How To Make Your Own Cannabis Bonsai
Unleash Your Inner Mr. Miyagi And Make Your Own Gorgeous Cannabis Bonsai Tree
Both cannabis and plant enthusiasts alike can derive great joy from growing a cannabis bonsai. The art of growing these miniature trees originated in ancient China and Japan, with the goal of creating plants that seem identical to those found in nature. However, the only real difference would be in its size.
Contrary to popular misconceptions, bonsai trees are not genetically altered. In fact, just about any kind of tree can be made into a bonsai, but naturally there would be some species that would be more appropriate for growing into a bonsai plant.
But why would anyone want to grow a cannabis bonsai plant?
Bonsais are actually all about art. Many cannabis and plant enthusiasts find great fulfillment growing bonsais because it requires time and care, and the result, when done well, can be extremely satisfying. Bonsais are like tiny creatures; they look like trees and can live for a very long time. Bonsai translates to “planted in a container” in the Japanese language, and cannabis can very well thrive in containers and pots.
Another advantage to growing cannabis bonsais are legal size limitations. It allows you to grow cannabis discreetly without a risk. You won’t get as much of a yield as you would with a normal plant, of course, but it’s also a fun experimentation learning all about ganja cultivation.
Here’s are the basics for growing your own cannabis bonsai:
- A 2-3 week old cannabis plant, already in a pot
- Gardening twine
- Electric drill
- Wooden stake
- Drill several holes all around the pot’s sides. These holes are where you will be running the gardening twine, with the purpose of suspending the branches of your bonsai in various directions. Make sure that the holes you’re drilling are wide enough to fit the twine, otherwise you may end up wasting time on expanding them later on.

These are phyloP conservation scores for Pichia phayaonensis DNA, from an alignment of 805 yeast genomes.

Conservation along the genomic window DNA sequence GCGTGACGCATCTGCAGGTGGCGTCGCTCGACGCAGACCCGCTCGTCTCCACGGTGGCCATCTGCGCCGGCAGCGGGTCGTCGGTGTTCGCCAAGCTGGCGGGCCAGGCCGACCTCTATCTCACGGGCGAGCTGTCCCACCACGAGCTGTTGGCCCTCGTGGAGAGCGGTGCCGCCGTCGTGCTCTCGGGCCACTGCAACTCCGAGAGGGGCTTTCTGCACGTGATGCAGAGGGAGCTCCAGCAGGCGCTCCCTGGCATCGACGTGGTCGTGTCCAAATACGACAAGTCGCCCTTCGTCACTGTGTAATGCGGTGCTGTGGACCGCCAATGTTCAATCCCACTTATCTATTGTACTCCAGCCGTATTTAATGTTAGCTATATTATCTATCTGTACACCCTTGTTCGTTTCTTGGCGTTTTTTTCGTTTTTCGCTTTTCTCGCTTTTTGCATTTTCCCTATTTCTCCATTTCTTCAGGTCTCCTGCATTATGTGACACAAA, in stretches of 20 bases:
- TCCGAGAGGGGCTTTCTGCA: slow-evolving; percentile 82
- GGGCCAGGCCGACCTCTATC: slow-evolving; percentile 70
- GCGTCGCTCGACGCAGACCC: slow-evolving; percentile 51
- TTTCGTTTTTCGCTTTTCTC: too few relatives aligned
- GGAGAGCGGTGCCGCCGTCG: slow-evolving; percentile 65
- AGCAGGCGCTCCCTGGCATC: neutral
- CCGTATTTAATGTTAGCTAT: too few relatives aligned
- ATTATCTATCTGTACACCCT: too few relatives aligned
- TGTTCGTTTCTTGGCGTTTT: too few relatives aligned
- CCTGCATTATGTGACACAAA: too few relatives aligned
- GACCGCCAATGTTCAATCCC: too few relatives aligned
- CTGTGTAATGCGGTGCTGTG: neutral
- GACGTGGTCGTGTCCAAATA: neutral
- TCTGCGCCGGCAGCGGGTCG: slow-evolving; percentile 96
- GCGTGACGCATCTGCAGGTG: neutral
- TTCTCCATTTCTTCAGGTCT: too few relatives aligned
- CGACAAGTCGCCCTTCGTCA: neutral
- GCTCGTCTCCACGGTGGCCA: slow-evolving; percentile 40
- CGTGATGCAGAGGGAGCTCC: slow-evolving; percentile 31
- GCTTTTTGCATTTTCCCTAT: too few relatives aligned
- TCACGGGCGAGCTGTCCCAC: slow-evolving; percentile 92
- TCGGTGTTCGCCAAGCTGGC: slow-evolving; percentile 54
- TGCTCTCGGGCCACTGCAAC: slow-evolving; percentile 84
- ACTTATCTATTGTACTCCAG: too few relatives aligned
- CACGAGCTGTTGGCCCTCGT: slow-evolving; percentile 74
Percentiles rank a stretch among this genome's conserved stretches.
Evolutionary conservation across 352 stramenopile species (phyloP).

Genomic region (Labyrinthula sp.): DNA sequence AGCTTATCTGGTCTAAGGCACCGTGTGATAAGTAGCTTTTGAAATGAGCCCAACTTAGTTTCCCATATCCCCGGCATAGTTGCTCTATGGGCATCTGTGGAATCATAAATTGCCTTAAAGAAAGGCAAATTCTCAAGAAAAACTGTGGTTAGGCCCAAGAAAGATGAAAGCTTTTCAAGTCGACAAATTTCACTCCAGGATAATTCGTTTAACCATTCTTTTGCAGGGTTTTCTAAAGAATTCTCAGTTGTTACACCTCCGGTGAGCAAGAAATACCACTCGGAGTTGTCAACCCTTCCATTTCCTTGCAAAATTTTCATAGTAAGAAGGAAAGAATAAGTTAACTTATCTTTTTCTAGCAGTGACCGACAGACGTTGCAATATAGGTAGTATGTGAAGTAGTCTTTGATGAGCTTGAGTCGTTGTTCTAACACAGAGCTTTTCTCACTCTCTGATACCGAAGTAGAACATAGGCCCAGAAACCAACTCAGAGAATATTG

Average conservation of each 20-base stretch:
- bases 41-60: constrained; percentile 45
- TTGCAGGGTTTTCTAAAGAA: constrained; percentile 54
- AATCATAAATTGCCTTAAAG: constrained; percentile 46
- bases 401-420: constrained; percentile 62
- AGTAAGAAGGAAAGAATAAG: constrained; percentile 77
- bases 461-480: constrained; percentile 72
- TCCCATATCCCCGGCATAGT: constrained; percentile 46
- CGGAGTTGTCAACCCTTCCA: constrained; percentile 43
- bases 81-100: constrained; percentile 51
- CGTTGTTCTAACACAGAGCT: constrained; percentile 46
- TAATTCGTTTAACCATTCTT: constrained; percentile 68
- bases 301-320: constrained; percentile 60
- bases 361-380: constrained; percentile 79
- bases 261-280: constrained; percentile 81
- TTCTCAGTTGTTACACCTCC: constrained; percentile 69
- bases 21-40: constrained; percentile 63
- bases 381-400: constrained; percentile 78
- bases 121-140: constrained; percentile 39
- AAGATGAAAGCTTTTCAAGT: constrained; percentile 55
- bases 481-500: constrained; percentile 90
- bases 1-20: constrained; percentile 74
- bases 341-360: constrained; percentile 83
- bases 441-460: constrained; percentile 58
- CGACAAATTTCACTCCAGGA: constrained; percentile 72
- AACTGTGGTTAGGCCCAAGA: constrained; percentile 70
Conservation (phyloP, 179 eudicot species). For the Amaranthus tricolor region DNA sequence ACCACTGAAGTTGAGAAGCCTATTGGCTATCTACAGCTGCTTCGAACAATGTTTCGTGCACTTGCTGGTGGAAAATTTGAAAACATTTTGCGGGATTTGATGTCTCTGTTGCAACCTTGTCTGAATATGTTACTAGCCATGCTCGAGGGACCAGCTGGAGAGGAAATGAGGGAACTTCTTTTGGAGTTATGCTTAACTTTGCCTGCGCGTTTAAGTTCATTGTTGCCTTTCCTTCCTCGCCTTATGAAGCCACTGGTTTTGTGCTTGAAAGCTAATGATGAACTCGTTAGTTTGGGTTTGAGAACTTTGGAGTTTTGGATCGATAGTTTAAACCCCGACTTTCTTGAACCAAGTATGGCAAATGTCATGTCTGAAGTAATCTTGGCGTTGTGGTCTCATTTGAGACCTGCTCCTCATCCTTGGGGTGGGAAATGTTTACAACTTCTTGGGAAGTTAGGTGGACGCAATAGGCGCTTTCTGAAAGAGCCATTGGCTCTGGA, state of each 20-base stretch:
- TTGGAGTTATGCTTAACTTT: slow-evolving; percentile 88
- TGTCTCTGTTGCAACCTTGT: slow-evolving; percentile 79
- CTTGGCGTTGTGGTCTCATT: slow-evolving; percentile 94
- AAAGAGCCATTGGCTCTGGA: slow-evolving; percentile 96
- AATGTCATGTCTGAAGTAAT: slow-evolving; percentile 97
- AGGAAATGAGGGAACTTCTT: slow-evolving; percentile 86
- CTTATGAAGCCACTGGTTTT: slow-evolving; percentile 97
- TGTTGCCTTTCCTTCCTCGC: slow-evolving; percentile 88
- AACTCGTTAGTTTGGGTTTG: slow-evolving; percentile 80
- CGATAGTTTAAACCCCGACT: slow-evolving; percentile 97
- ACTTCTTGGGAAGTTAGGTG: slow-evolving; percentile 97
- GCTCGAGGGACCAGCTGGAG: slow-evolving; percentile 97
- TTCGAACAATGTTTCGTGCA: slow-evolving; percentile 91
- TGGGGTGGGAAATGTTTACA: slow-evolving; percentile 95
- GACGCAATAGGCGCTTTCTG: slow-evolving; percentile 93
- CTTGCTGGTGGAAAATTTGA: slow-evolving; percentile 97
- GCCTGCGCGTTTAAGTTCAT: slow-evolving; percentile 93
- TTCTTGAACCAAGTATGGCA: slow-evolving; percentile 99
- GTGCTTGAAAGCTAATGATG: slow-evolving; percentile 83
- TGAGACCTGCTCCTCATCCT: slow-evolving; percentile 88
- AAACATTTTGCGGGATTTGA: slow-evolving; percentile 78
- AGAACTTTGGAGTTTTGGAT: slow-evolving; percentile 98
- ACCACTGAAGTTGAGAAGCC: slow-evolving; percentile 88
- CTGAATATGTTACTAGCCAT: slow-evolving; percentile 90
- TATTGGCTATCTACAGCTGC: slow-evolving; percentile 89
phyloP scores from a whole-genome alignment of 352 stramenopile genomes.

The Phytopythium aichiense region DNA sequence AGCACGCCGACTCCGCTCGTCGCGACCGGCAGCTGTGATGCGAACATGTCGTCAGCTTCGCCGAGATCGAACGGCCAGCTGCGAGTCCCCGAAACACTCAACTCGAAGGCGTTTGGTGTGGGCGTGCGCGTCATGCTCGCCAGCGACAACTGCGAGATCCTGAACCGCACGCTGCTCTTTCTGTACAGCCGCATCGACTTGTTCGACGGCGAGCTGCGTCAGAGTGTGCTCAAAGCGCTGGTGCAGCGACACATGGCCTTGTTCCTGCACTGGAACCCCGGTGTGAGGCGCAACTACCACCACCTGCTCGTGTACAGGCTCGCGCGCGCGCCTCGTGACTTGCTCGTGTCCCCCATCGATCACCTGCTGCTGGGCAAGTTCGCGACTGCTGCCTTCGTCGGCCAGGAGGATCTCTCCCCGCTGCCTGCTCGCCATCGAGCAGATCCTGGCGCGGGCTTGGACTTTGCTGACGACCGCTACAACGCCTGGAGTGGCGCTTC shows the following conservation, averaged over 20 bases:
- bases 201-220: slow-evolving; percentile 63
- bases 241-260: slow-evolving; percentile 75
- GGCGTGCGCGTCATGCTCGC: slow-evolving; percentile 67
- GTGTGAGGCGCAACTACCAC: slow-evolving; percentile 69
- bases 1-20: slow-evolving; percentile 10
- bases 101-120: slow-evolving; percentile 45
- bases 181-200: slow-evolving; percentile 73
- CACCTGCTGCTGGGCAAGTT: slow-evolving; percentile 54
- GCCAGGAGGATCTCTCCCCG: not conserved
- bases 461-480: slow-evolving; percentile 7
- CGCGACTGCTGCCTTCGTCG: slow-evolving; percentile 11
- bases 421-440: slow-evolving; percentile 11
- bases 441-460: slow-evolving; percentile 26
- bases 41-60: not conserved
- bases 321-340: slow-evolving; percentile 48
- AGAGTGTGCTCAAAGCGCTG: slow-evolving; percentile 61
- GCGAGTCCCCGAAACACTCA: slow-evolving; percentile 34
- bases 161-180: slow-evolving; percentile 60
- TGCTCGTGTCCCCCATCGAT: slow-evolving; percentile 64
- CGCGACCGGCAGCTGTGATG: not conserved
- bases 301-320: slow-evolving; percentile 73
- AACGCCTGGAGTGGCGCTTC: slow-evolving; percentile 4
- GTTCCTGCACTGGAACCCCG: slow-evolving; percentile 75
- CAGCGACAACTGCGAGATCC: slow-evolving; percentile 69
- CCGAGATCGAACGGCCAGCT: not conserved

- Next, place the wooden stake right beside the trunk of your cannabis plant. The stake’s purpose is to help you arrange the position of the bonsai trunk. Now, you must be very careful in this step because if you aren’t gentle, you can easily damage the roots of the cannabis plant before you even got started. Avoid this by slowly pressing the stake down onto the soil, and once you have successfully coiled the trunk in the way that you want, tie it using the twine and connect it to one of the nearer holes that you’ve drilled into the pot. When tying the twine, keep in mind to avoid using too much pressure, and leave some allowance for the trunk to grow.
- Third, it’s time for branch training, which involves tying the branches of the bonsai. This is done similarly to tying the trunk. Think about the direction you want the branches to go, and once you understand this, simply tie them with twine, then connect them to the drilled holes. Again, leave some space for the branches while arranging the wires, as this allowance is crucial for helping your branches grow without being constricted. If your vision for branch growth is horizontal, you can tie them down with twine. On the other hand, if you prefer a vertical style, don’t make the wirings too tight.
- Fourth, it’s time to prune the branches. When your cannabis bonsai grows, pruning is necessary to limit the quantity of branches that grow. Doing so will enable you to create that traditional bonsai appearance while preserving air flow for your plant. When it comes to pruning your bonsai, only do so for the new branches. Don’t cut the vital branches because this will only impede the growth of your cannabis plant.
- When your cannabis bonsai has finally reached the flowering phase, which you’ll know by the presence of the white trichomes, you can now cut them off. Leave the cut buds in a room that is well-ventilated so that they can cure well. Once you can remove the stem from the branch, it’s time for you to do the curing process.
Now you know how to cultivate a beautiful little cannabis bonsai plant. One of the best things about bonsais is that you can keep it for many more seasons, and allow it to flower for years to come.
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